109.  Jonathan Faull indicated that the Commission had chosen the approach found in its proposal because it envisaged that most Member States would not be persuaded to make the link between the applicable law and jurisdiction mandatory. Instead it had chosen flexibility (Q 110).

110.  We consider that the connecting factor to determine jurisdiction should be the same as that used to determine the applicable law, including in cases where a testator has chosen the applicable law.

111.  Different considerations apply where the cross-border element of the succession involves third countries. The proposal would apply the rule applicable to Member States if the deceased died habitually resident in the EU. If, on the other hand, the deceased died habitually resident in a third country, there would be a hierarchy of connecting factors to determine which Member State has residual jurisdiction. The hierarchy is: the previous habitual residence in a Member State of the deceased, the nationality of the deceased, the habitual residence of those inheriting (irrespective of the size or proportion of the inheritance), and the location of the property which is the subject of the proceedings. These clearly provide the potential for more than one Member State to have residual jurisdiction. Where this happens the first court to which any dispute is brought would have sole jurisdiction until it decided otherwise.

112.  In their Explanatory Memorandum[32] the Government identified a need to tighten the categories for attributing residual jurisdiction. For example the rules set out in the proposal could lead to the court of a Member State of an heir who only benefits from a very small inheritance having jurisdiction.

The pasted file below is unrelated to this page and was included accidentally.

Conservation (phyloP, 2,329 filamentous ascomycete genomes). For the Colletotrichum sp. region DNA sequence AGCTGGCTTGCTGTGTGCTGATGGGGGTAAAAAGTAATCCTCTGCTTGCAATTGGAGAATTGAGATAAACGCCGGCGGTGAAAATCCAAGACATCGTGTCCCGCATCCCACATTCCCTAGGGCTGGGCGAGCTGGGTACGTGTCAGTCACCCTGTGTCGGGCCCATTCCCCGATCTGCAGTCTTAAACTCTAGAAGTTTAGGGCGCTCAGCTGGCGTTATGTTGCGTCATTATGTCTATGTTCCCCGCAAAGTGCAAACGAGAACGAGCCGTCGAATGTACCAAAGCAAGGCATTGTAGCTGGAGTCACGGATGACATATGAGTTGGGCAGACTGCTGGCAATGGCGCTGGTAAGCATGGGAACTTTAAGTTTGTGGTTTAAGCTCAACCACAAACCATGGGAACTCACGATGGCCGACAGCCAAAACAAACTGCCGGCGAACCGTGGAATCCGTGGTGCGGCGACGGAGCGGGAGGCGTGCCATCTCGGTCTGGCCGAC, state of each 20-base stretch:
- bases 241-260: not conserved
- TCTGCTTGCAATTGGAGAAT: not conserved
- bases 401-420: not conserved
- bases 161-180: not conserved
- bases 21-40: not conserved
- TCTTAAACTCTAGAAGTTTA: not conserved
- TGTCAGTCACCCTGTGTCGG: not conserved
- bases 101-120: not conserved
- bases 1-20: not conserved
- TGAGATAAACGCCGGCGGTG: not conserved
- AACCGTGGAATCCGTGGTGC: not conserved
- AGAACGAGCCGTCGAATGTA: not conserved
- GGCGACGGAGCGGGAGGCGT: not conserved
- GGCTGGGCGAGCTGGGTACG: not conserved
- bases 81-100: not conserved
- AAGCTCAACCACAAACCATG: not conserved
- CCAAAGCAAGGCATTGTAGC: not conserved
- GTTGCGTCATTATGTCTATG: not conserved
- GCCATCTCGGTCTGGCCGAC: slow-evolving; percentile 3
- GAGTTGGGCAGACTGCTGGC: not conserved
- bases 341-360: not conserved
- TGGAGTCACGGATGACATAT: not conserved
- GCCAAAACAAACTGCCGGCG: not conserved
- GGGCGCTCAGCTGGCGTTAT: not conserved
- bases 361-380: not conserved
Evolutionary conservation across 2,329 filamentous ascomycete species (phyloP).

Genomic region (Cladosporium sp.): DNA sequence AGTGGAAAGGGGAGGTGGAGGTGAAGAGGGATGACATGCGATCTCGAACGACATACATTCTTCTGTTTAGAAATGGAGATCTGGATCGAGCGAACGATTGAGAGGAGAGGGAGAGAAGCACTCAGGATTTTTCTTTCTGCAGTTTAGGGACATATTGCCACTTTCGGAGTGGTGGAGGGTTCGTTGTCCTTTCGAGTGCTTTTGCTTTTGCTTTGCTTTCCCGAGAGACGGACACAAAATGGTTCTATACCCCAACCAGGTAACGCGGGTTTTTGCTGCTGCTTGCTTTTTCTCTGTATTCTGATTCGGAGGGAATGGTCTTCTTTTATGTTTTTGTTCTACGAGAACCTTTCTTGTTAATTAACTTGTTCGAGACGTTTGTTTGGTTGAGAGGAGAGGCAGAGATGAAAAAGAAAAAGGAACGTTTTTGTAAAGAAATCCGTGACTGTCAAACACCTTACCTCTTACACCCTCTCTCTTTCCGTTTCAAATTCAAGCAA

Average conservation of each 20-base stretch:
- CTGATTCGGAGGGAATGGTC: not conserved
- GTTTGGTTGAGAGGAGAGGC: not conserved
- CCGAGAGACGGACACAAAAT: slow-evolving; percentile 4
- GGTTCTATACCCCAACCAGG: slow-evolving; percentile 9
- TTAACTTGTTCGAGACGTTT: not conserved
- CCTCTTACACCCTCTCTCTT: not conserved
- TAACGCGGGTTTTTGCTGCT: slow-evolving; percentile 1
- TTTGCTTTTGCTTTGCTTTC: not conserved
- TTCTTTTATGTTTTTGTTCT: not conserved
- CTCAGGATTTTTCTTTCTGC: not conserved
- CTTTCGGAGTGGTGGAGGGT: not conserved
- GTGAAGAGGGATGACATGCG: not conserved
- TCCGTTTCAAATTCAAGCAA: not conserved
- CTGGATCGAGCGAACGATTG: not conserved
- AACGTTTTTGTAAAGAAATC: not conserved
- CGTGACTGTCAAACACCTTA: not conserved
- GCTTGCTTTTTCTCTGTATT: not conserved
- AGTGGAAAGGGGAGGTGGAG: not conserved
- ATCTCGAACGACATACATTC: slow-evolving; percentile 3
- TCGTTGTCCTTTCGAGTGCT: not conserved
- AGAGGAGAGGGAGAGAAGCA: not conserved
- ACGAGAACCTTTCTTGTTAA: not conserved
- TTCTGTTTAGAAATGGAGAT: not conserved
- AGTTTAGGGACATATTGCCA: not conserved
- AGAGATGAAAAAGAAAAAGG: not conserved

113.  Jonathan Faull characterised the circumstances in which residual jurisdiction would arise as "circumscribed" and thought the hierarchy sufficiently clear. He accepted that the test of this would be the extent to which they would invite or facilitate forum shopping by potential litigants (Q 112). Professor Matthews saw nothing wrong in having a hierarchy of factors to determine residual jurisdiction, but accepted that it was for negotiation precisely what it ought to be (Q 37). Richard Frimston described the proposal for residual jurisdiction as "fairly sensible" (Q 83).

114.  We believe that if the proposal is to deal with jurisdiction it should include provision for residual jurisdiction. The proposal is however capable of being tightened up to ensure that the circumstances in which more than one residual jurisdiction arises are more limited and the connection between the succession and any residual jurisdiction is stronger.

Recognition and enforcement of court decisions and authentic instruments

115.  The potential benefits to be derived from the simplification of the rules resolving conflicts of applicable law and jurisdiction can be enhanced by making the decisions taken in one Member State recognisable and enforceable in another. A person benefiting from a decision in one Member State would not incur added expense and delay in going through a process in another Member State in order to have that decision given effect. The question arises whether such recognition or enforcement should be subject to safeguards to protect the public policy of the Member State in which recognition or enforcement is sought. This might happen, for example, if the original decision were made without an interested party having what was considered to be a sufficient opportunity to contest it.

116.  The Commission proposes that decisions made in one Member State, whether made by courts or by notaries in the form of authentic instruments, should be recognised and enforced in other Member States in accordance with rules based on those currently in place in respect of civil and commercial matters.[33]

117.  Recognition of a decision of a court in another Member State would not require any special procedure, but the court in which recognition is requested might refuse on limited grounds: that recognition was "manifestly contrary" to public policy, the defendant had insufficient opportunity to arrange the defence, and the decision was irreconcilable with an existing decision in a dispute between the same parties. The procedure for enforcement, following the rules for civil and commercial matters, would involve obtaining a declaration of enforceability in the court of the Member State of enforcement according to a single simplified procedure. If contested, a declaration of enforceability could only be refused on the grounds on which recognition could be refused.